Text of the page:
Ghosts of the Past Abound if You Know Where to Look

Islington is one of the most popular residential districts in London. But there are clues everywhere to a past that was quite different.

Take a stroll along Islington’s Upper Street or Essex Road, and you will see a modern, thriving community. The area is a hotspot for the best restaurants, nightspots and specialist shops, and is popular with both local residents and those who visit from farther afield.

Today, the last thing you would be likely to associate Islington with is the manufacturing industry. But as new residents flock to Islington letting agents, looking to take up residence in its traditional town houses and modern apartment complexes, they only have to cast their eyes upwards to see the clues to Islington’s industrial heritage.

Businesses traditionally used the simple technique of painting signs and advertising slogans on the sides of the brick buildings to let their customers know what was on offer, and many have survived to this day. Here are some examples to keep on the lookout for as you stroll around the bustling streets of modern day Islington.

Cigarette advertising? Surely not!

It seems crazy to the millennial generation, but those of us of a certain age can remember when cigarette advertising on billboards was commonplace, from the artistic but somewhat baffling “Silk Cut” pictures to the famous “Marlboro Man.” Of course, those images are long gone, but one has outlasted them all, and it is there for all to see in Dingley Road, just off the A501 City Road.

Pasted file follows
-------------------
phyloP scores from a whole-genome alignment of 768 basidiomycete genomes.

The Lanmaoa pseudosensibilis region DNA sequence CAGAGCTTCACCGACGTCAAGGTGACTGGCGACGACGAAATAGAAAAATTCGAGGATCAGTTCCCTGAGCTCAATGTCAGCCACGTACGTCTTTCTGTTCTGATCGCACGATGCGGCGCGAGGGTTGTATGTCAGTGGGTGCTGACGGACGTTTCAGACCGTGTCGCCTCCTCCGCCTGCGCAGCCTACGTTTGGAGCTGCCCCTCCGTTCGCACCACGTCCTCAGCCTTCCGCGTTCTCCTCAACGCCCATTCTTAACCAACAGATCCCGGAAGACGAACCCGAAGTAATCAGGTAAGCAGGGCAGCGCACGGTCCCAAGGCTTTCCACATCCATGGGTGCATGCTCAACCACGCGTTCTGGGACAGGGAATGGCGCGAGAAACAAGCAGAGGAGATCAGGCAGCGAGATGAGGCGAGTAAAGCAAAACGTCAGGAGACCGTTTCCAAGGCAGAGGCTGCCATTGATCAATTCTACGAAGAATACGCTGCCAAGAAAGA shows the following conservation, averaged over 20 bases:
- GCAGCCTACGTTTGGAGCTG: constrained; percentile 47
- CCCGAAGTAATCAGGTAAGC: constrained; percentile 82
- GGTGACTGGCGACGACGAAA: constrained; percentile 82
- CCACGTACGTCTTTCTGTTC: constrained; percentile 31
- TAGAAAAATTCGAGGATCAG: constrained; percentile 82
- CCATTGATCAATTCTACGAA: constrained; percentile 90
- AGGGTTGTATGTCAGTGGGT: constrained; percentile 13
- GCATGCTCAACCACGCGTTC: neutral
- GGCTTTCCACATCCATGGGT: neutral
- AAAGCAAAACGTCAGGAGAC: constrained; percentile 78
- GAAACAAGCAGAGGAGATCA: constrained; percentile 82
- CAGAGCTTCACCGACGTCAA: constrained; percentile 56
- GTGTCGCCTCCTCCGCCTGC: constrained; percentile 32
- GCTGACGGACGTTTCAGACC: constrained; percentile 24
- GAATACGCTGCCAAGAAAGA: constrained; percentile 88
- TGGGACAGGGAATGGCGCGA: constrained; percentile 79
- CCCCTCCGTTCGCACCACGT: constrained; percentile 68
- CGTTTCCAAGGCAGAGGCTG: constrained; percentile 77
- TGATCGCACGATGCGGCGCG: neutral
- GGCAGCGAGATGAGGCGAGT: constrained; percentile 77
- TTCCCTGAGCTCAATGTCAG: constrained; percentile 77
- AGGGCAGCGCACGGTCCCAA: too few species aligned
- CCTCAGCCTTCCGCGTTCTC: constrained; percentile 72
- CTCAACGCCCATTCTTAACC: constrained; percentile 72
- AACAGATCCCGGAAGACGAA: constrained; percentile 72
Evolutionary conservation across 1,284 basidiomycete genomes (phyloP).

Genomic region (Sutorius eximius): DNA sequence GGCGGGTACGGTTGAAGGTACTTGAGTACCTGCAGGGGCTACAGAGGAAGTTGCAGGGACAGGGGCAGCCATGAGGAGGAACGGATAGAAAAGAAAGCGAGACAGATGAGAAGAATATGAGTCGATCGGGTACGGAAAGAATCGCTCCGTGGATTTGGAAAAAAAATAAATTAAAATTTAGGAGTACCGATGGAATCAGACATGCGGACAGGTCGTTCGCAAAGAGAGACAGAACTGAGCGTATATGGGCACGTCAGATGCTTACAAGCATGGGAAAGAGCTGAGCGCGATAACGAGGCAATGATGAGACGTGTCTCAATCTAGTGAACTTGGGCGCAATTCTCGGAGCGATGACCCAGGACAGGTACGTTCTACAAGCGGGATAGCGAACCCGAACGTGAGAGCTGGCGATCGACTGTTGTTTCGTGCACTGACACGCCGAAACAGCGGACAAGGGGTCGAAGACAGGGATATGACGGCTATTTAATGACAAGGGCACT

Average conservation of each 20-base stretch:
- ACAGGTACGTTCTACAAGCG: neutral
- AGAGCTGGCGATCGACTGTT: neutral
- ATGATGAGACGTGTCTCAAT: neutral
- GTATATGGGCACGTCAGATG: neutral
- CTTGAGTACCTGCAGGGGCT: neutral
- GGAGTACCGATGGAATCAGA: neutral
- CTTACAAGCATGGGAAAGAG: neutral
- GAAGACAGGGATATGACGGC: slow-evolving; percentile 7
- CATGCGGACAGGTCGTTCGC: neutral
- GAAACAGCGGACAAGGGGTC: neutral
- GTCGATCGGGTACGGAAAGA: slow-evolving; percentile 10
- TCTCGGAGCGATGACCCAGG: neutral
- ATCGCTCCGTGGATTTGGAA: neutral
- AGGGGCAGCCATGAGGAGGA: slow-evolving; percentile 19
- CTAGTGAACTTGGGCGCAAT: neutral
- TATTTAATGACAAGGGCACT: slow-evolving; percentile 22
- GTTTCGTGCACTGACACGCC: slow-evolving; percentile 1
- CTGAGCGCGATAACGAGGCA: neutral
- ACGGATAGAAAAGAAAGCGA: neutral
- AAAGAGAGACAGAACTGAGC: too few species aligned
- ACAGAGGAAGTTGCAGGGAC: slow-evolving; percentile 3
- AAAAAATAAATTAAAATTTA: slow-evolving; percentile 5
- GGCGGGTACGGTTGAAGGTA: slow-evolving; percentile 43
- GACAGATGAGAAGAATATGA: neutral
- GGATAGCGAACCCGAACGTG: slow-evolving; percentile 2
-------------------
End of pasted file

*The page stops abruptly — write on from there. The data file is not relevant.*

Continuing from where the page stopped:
On the side of a block of flats, a huge, albeit faded, black cat advertises extra large cigarettes at sixpence for a pack of ten. Sadly, a new development alongside has obscured the image, so you have to know where to look.

Warings Wilton

The beautiful calligraphy of this former textile factory sign to the north of the borough makes it a favourite among ghost sign hunters. Well worth seeking out, it is on the side of a building on Shepperton Road, close to Rosemary Gardens.


Camden Passage is probably the busiest and best known thoroughfare in all of Islington. But next time you are browsing the antique stalls and vintage clothing shops, take a moment to look at the huge Hovis sign – once you see it you can’t miss it, and it is a great example of something that is “hidden in plain sight.”

The sign harks back to the days when Hovis was just a flour manufacturer, and did not make its own bread. It would therefore seek to advertise at the bakery to make sure its name became synonymous with their produce.

Industrial Electric

Offord Street is one of the many roads that criss-crosses between Upper Street and Caledonian Road. Now an oasis of residential calm, it is hard to believe that this was once a hive of manufacturing activity and heavy industry.

But walk slowly and keep your eyes peeled for another clue – the Industrial Electric sign is still legible, but is rapidly becoming as faded as the memories of these long-gone days.